” … every time I take my camera out of my bag, it’s like drawing a sword to combat indifference, injustice and discrimination, trying to get rid of stereotypes.” -Corky Lee

Recreating the driving of the “golden spike”

On Photography: Corky Lee, 1947-2021
Corky Lee directs participants at the recreation of the meeting of the railroads.

Corky Lee was a second-generation Chinese American from Queens, New York. While in junior high school in 1971 he noticed that the photo of the driving of the golden spike at Promontory Point, Utah on May 10, 1869, that completed the Transcontinental Railroad had no Chinese people in it. He was very troubled because over 12,000 Chinese had labored to build the rail line from the west for the Central Pacific Railroad that met that day for the first time. 80% of the railroad workers were Chinese.

Corky Lee brought together over 200 Chinese, Chinese Americans and other Asian Pacific American groups that would gather at the 145th anniversary of the driving of the Golden Spike to create an act of “photographic justice” — a photograph of current-day Chinese people with two vintage locomotives meeting at the very spot where the original photo was made in 1869 (opening photo, top right, last image.) This time, the people who built the railroad, some of them descendants of those Chinese Americans were prominent in the scene.

This video shows the making of the photo. There is a minute of copy giving background. If you don’t want to read it, skip ahead to 1:05.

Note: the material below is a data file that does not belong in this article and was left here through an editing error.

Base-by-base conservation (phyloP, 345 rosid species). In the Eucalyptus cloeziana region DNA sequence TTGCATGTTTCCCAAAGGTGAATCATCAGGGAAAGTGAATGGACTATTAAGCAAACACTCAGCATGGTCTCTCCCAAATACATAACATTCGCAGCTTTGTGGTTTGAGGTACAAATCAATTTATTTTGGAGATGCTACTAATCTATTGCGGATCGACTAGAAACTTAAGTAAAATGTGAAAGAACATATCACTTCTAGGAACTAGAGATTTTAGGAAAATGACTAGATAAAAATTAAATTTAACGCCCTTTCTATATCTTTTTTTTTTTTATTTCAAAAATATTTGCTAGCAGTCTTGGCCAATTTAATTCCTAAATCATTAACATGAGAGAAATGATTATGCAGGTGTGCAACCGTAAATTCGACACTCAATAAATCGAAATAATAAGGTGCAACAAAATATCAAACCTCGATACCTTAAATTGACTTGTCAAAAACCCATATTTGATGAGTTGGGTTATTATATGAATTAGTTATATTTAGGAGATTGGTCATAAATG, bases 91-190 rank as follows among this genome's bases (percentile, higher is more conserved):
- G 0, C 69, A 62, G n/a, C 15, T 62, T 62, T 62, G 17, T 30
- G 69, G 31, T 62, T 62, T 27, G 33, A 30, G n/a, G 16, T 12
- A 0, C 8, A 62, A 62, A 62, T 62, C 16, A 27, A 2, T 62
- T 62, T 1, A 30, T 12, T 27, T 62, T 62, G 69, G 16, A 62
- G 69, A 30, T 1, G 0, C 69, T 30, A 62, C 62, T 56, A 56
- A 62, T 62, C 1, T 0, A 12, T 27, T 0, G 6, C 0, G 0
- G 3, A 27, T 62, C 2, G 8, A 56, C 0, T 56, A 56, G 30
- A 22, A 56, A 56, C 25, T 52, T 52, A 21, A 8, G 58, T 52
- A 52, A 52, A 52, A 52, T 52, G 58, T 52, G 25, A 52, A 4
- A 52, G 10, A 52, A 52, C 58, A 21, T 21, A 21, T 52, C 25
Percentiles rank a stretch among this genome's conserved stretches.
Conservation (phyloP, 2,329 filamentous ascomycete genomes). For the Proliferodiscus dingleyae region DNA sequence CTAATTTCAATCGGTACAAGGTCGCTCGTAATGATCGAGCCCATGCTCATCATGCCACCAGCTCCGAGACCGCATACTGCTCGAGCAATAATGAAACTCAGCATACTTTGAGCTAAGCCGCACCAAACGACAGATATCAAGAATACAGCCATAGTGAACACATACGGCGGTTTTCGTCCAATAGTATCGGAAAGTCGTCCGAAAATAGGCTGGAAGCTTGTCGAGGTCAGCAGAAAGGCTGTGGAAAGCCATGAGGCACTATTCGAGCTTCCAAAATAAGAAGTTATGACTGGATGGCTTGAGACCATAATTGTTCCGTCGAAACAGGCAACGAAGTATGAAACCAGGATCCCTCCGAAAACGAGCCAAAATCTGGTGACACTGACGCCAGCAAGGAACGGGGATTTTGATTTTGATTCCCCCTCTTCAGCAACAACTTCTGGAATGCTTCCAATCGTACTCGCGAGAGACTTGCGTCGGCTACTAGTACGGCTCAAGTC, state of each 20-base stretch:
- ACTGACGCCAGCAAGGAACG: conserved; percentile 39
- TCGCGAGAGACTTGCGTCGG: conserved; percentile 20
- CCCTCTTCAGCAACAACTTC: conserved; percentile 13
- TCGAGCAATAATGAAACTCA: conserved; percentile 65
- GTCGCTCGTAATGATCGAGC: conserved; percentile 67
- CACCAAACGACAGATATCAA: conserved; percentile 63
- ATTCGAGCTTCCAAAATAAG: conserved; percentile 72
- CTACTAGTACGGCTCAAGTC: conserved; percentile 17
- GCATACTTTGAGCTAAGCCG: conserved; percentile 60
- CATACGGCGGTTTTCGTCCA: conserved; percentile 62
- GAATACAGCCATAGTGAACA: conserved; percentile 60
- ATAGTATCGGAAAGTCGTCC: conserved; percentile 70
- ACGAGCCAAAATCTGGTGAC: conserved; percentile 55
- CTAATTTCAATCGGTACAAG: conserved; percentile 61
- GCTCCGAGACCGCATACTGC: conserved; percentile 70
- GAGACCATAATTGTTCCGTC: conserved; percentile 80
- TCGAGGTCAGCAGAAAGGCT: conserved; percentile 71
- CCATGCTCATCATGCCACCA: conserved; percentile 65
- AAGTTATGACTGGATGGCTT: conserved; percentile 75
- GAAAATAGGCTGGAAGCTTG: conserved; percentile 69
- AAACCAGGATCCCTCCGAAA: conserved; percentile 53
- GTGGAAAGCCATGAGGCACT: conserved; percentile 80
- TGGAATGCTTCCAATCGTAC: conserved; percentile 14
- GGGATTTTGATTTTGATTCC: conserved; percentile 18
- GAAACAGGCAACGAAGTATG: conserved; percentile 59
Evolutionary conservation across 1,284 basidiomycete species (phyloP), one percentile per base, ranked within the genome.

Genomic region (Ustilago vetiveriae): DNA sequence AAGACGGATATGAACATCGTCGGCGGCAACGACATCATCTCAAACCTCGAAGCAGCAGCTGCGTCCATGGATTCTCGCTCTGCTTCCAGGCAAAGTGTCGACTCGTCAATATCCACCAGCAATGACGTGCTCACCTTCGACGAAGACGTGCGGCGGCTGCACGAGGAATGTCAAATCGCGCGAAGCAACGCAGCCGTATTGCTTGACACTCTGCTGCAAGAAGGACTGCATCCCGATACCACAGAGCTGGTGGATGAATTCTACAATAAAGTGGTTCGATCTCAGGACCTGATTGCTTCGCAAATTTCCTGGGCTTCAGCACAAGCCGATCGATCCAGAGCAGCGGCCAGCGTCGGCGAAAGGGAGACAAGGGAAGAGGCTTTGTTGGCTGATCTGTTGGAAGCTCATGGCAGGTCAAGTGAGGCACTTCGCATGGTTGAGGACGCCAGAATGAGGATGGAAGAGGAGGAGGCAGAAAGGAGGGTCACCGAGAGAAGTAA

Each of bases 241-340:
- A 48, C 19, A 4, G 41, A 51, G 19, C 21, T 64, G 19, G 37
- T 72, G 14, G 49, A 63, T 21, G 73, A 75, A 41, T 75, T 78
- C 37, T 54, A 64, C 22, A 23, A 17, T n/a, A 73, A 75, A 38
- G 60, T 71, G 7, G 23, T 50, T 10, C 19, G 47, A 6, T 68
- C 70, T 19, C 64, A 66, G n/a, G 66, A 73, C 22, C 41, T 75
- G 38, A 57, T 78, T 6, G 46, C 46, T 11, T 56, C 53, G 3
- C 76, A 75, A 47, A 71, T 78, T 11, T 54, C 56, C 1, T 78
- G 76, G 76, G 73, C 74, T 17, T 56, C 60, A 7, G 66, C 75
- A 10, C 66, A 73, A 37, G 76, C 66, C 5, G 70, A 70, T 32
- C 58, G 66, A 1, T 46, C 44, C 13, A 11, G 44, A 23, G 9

Business card

Corky Lee somewhat jokingly had business cards printed up with his title as the “Undisputed, Unofficial Asian American Photographer Laureate.” Because of the missing Chinese in the Transcontinental Railroad photo, Lee decided to document the Asian community and their activities. Of his passion, he said, “Don’t get hooked on photography unless you are willing to make tremendous sacrifices in your personal life and also your financial circumstances.”

Asian American Movement documentarian

Lee was concerned that there were few photos of the Asian community and their events. He believed that if something is not recorded by television or in photographs it is something that never happened.

Corky Lee is one of the foremost documentarians of the Asian American movement. “I generally refer to myself as an ABC from NYC.” he says, “That’s short for American Born Chinese from New York City. For the last four-plus decades, I’ve been photographing an aspect that really anybody knows.”

Hua Hsu writing on newyorker.com described Lee’s career, “It was a simple passion that could take him anywhere. For nearly fifty years, New Yorkers never knew where they might run into Lee and his camera: a museum gala or a tenants’ rights meeting, construction sites or local laundries, youth basketball games or poetry readings, community fairs, concerts, or protests. Most often, it was somewhere along Mott Street, in the heart of Manhattan’s Chinatown, where his photographs of everyday life helped generations of Chinese-Americans see themselves as part of a larger community.”

Son of immigrants

Corky Lee son of immigrants from China. Neil Genzlinger, a writer for The New York Times says in Lee’s obituary, “[He] was an activist with his camera, striving to bring to light the underrepresented worlds of Chinese-Americans and others of Asian descent, as well as capturing moments of injustice toward those communities. That meant photographing police brutality, protests and rundown housing, but also shop owners at work and young people break-dancing.”

Corky Lee was 73 when he died in New York from complications of COVID-19.

Sources: Chinese American Exclusion/Inclusion, The New Yorker, The New York Times